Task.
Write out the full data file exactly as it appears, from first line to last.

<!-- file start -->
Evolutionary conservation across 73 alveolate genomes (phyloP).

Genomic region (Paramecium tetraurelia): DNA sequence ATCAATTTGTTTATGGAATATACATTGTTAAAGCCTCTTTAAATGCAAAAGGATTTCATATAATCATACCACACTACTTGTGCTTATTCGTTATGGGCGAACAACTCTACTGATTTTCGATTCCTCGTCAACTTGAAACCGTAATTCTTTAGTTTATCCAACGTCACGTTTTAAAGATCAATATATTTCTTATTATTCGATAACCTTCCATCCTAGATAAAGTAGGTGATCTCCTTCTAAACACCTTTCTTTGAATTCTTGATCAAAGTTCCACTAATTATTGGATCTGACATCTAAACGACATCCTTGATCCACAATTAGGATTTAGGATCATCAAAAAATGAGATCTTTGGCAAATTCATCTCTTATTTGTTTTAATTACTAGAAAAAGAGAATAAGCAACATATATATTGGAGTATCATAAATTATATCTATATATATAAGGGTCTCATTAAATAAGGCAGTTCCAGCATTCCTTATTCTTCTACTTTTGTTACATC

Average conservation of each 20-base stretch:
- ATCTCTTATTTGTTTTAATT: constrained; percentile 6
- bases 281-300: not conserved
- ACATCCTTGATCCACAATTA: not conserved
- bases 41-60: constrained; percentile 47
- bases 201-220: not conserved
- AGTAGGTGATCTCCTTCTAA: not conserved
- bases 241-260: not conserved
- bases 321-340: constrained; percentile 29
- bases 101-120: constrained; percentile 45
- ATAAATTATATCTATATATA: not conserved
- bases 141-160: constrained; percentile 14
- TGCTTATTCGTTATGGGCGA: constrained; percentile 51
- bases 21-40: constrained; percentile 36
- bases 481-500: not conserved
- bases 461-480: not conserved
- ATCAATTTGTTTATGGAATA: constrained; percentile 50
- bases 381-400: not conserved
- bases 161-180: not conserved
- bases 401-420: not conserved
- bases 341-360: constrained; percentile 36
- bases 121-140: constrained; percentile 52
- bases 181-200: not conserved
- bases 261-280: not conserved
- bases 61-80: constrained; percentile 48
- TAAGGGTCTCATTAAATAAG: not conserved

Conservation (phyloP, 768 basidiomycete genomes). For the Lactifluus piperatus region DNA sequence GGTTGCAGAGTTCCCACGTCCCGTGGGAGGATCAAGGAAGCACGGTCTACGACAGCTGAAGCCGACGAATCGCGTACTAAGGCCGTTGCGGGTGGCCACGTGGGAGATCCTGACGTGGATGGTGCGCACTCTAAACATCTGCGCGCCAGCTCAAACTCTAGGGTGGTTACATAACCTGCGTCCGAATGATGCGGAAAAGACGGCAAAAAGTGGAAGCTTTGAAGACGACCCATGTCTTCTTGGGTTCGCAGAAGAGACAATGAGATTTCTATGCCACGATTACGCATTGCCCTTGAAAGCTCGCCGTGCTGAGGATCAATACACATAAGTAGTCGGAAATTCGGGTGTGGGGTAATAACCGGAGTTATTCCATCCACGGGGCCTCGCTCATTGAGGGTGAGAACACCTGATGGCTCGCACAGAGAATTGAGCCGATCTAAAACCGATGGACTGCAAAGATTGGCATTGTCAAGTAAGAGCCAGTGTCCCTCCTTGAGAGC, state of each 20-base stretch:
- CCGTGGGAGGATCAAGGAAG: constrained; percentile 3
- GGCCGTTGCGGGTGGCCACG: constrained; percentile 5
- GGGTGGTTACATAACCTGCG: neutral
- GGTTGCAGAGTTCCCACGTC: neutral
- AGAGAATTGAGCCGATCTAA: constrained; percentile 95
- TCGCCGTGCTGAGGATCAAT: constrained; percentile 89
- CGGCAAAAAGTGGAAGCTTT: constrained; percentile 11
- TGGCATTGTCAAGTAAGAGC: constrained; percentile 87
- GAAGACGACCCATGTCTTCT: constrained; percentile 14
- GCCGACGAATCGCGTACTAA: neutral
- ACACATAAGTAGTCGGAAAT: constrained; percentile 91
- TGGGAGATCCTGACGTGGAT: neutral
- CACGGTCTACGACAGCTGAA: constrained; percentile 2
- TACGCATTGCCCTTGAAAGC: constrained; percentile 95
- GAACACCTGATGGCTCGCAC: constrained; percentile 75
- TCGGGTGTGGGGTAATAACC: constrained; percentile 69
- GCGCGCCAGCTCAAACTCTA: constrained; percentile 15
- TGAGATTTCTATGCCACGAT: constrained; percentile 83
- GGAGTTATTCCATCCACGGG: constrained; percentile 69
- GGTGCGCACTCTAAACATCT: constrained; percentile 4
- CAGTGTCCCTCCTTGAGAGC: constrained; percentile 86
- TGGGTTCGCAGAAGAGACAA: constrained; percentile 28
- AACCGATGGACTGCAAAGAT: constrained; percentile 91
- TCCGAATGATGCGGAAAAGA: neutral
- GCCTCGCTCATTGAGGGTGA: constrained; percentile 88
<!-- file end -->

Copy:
Evolutionary conservation across 73 alveolate genomes (phyloP).

Genomic region (Paramecium tetraurelia): DNA sequence ATCAATTTGTTTATGGAATATACATTGTTAAAGCCTCTTTAAATGCAAAAGGATTTCATATAATCATACCACACTACTTGTGCTTATTCGTTATGGGCGAACAACTCTACTGATTTTCGATTCCTCGTCAACTTGAAACCGTAATTCTTTAGTTTATCCAACGTCACGTTTTAAAGATCAATATATTTCTTATTATTCGATAACCTTCCATCCTAGATAAAGTAGGTGATCTCCTTCTAAACACCTTTCTTTGAATTCTTGATCAAAGTTCCACTAATTATTGGATCTGACATCTAAACGACATCCTTGATCCACAATTAGGATTTAGGATCATCAAAAAATGAGATCTTTGGCAAATTCATCTCTTATTTGTTTTAATTACTAGAAAAAGAGAATAAGCAACATATATATTGGAGTATCATAAATTATATCTATATATATAAGGGTCTCATTAAATAAGGCAGTTCCAGCATTCCTTATTCTTCTACTTTTGTTACATC

Average conservation of each 20-base stretch:
- ATCTCTTATTTGTTTTAATT: constrained; percentile 6
- bases 281-300: not conserved
- ACATCCTTGATCCACAATTA: not conserved
- bases 41-60: constrained; percentile 47
- bases 201-220: not conserved
- AGTAGGTGATCTCCTTCTAA: not conserved
- bases 241-260: not conserved
- bases 321-340: constrained; percentile 29
- bases 101-120: constrained; percentile 45
- ATAAATTATATCTATATATA: not conserved
- bases 141-160: constrained; percentile 14
- TGCTTATTCGTTATGGGCGA: constrained; percentile 51
- bases 21-40: constrained; percentile 36
- bases 481-500: not conserved
- bases 461-480: not conserved
- ATCAATTTGTTTATGGAATA: constrained; percentile 50
- bases 381-400: not conserved
- bases 161-180: not conserved
- bases 401-420: not conserved
- bases 341-360: constrained; percentile 36
- bases 121-140: constrained; percentile 52
- bases 181-200: not conserved
- bases 261-280: not conserved
- bases 61-80: constrained; percentile 48
- TAAGGGTCTCATTAAATAAG: not conserved

Conservation (phyloP, 768 basidiomycete genomes). For the Lactifluus piperatus region DNA sequence GGTTGCAGAGTTCCCACGTCCCGTGGGAGGATCAAGGAAGCACGGTCTACGACAGCTGAAGCCGACGAATCGCGTACTAAGGCCGTTGCGGGTGGCCACGTGGGAGATCCTGACGTGGATGGTGCGCACTCTAAACATCTGCGCGCCAGCTCAAACTCTAGGGTGGTTACATAACCTGCGTCCGAATGATGCGGAAAAGACGGCAAAAAGTGGAAGCTTTGAAGACGACCCATGTCTTCTTGGGTTCGCAGAAGAGACAATGAGATTTCTATGCCACGATTACGCATTGCCCTTGAAAGCTCGCCGTGCTGAGGATCAATACACATAAGTAGTCGGAAATTCGGGTGTGGGGTAATAACCGGAGTTATTCCATCCACGGGGCCTCGCTCATTGAGGGTGAGAACACCTGATGGCTCGCACAGAGAATTGAGCCGATCTAAAACCGATGGACTGCAAAGATTGGCATTGTCAAGTAAGAGCCAGTGTCCCTCCTTGAGAGC, state of each 20-base stretch:
- CCGTGGGAGGATCAAGGAAG: constrained; percentile 3
- GGCCGTTGCGGGTGGCCACG: constrained; percentile 5
- GGGTGGTTACATAACCTGCG: neutral
- GGTTGCAGAGTTCCCACGTC: neutral
- AGAGAATTGAGCCGATCTAA: constrained; percentile 95
- TCGCCGTGCTGAGGATCAAT: constrained; percentile 89
- CGGCAAAAAGTGGAAGCTTT: constrained; percentile 11
- TGGCATTGTCAAGTAAGAGC: constrained; percentile 87
- GAAGACGACCCATGTCTTCT: constrained; percentile 14
- GCCGACGAATCGCGTACTAA: neutral
- ACACATAAGTAGTCGGAAAT: constrained; percentile 91
- TGGGAGATCCTGACGTGGAT: neutral
- CACGGTCTACGACAGCTGAA: constrained; percentile 2
- TACGCATTGCCCTTGAAAGC: constrained; percentile 95
- GAACACCTGATGGCTCGCAC: constrained; percentile 75
- TCGGGTGTGGGGTAATAACC: constrained; percentile 69
- GCGCGCCAGCTCAAACTCTA: constrained; percentile 15
- TGAGATTTCTATGCCACGAT: constrained; percentile 83
- GGAGTTATTCCATCCACGGG: constrained; percentile 69
- GGTGCGCACTCTAAACATCT: constrained; percentile 4
- CAGTGTCCCTCCTTGAGAGC: constrained; percentile 86
- TGGGTTCGCAGAAGAGACAA: constrained; percentile 28
- AACCGATGGACTGCAAAGAT: constrained; percentile 91
- TCCGAATGATGCGGAAAAGA: neutral
- GCCTCGCTCATTGAGGGTGA: constrained; percentile 88